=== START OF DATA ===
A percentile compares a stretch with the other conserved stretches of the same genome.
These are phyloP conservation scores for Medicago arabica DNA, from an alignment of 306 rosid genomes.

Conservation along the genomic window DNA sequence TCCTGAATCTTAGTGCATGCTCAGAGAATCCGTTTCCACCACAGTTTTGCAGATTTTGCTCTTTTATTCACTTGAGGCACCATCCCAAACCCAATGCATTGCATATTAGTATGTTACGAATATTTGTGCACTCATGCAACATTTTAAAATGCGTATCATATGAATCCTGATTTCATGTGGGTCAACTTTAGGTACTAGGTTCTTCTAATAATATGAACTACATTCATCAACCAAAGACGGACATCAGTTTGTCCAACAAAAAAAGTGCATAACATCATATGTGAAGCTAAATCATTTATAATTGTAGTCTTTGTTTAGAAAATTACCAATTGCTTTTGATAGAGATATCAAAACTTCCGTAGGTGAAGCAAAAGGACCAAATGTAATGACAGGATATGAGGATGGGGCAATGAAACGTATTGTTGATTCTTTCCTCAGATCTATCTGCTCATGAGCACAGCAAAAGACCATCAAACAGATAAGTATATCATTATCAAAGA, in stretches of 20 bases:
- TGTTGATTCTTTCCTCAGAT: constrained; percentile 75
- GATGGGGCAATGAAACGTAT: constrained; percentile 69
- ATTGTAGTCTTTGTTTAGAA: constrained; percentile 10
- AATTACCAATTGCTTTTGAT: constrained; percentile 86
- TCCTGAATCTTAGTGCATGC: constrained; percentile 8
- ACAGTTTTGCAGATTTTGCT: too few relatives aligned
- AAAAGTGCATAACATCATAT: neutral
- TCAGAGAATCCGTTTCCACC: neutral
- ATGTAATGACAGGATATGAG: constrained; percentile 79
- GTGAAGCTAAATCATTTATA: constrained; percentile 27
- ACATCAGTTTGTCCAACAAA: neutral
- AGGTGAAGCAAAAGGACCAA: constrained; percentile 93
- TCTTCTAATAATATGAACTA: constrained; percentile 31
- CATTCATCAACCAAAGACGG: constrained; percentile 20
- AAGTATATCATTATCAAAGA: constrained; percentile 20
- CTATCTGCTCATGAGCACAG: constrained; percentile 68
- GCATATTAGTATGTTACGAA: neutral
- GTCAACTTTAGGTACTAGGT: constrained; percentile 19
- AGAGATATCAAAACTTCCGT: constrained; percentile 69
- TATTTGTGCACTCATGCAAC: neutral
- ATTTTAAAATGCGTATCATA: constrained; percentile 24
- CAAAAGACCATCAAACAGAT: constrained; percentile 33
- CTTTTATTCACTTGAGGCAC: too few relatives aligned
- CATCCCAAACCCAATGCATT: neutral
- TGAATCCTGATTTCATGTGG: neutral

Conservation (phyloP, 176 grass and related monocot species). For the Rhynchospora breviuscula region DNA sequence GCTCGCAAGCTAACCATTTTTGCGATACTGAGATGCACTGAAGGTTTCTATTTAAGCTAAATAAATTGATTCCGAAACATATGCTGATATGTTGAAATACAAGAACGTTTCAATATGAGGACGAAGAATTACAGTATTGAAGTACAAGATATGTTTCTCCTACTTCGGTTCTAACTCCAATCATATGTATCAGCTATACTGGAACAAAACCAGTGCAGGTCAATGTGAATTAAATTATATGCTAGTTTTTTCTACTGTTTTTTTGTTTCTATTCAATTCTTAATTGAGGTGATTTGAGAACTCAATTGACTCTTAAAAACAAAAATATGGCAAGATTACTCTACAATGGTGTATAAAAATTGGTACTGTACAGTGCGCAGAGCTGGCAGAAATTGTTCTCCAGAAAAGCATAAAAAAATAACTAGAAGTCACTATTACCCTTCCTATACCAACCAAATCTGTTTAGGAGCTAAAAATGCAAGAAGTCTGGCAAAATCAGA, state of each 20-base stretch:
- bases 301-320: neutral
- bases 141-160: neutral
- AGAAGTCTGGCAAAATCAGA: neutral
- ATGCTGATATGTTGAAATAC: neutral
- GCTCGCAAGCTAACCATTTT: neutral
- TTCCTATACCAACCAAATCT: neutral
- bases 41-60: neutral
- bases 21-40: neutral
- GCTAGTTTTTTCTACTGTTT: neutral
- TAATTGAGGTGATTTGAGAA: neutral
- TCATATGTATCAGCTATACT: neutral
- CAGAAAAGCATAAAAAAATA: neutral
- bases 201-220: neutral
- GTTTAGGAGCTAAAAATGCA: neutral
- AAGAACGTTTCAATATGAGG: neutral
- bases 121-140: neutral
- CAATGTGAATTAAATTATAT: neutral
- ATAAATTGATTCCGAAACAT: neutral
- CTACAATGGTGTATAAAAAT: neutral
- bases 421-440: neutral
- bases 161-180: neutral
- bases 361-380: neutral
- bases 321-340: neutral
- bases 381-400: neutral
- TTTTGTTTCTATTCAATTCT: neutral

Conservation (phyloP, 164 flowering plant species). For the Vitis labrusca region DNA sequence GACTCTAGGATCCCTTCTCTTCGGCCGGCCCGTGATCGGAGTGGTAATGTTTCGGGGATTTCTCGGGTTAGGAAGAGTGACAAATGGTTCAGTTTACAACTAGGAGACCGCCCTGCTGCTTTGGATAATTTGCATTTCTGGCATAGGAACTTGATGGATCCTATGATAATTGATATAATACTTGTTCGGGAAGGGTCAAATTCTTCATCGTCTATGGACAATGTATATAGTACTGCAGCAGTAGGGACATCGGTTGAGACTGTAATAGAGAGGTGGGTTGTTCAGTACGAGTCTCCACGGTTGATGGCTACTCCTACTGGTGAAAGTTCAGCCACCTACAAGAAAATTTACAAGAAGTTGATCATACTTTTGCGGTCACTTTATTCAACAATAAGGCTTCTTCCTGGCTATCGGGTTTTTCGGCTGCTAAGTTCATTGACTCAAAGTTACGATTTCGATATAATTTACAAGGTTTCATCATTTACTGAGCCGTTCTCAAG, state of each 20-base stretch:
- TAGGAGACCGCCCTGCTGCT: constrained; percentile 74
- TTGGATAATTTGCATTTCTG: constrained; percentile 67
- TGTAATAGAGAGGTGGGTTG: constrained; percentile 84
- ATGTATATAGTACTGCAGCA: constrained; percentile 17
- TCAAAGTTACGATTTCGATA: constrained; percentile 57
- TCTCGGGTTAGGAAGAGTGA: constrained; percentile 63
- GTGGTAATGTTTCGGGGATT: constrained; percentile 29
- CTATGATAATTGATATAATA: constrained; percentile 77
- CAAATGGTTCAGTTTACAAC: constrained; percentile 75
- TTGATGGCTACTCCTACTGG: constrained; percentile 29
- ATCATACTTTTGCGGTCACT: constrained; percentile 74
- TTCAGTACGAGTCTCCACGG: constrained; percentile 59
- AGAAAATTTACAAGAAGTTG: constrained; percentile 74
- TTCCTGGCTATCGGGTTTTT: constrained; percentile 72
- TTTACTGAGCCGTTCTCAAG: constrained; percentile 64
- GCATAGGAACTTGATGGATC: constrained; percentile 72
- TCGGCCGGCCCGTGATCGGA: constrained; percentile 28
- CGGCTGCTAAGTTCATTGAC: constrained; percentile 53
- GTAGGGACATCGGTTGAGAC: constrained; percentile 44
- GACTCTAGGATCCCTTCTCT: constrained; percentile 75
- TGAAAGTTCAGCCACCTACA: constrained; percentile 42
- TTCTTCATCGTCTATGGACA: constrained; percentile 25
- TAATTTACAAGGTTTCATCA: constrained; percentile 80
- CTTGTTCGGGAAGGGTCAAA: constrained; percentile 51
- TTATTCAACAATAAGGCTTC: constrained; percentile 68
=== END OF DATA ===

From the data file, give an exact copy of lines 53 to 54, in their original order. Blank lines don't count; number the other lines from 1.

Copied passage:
- bases 381-400: neutral
- TTTTGTTTCTATTCAATTCT: neutral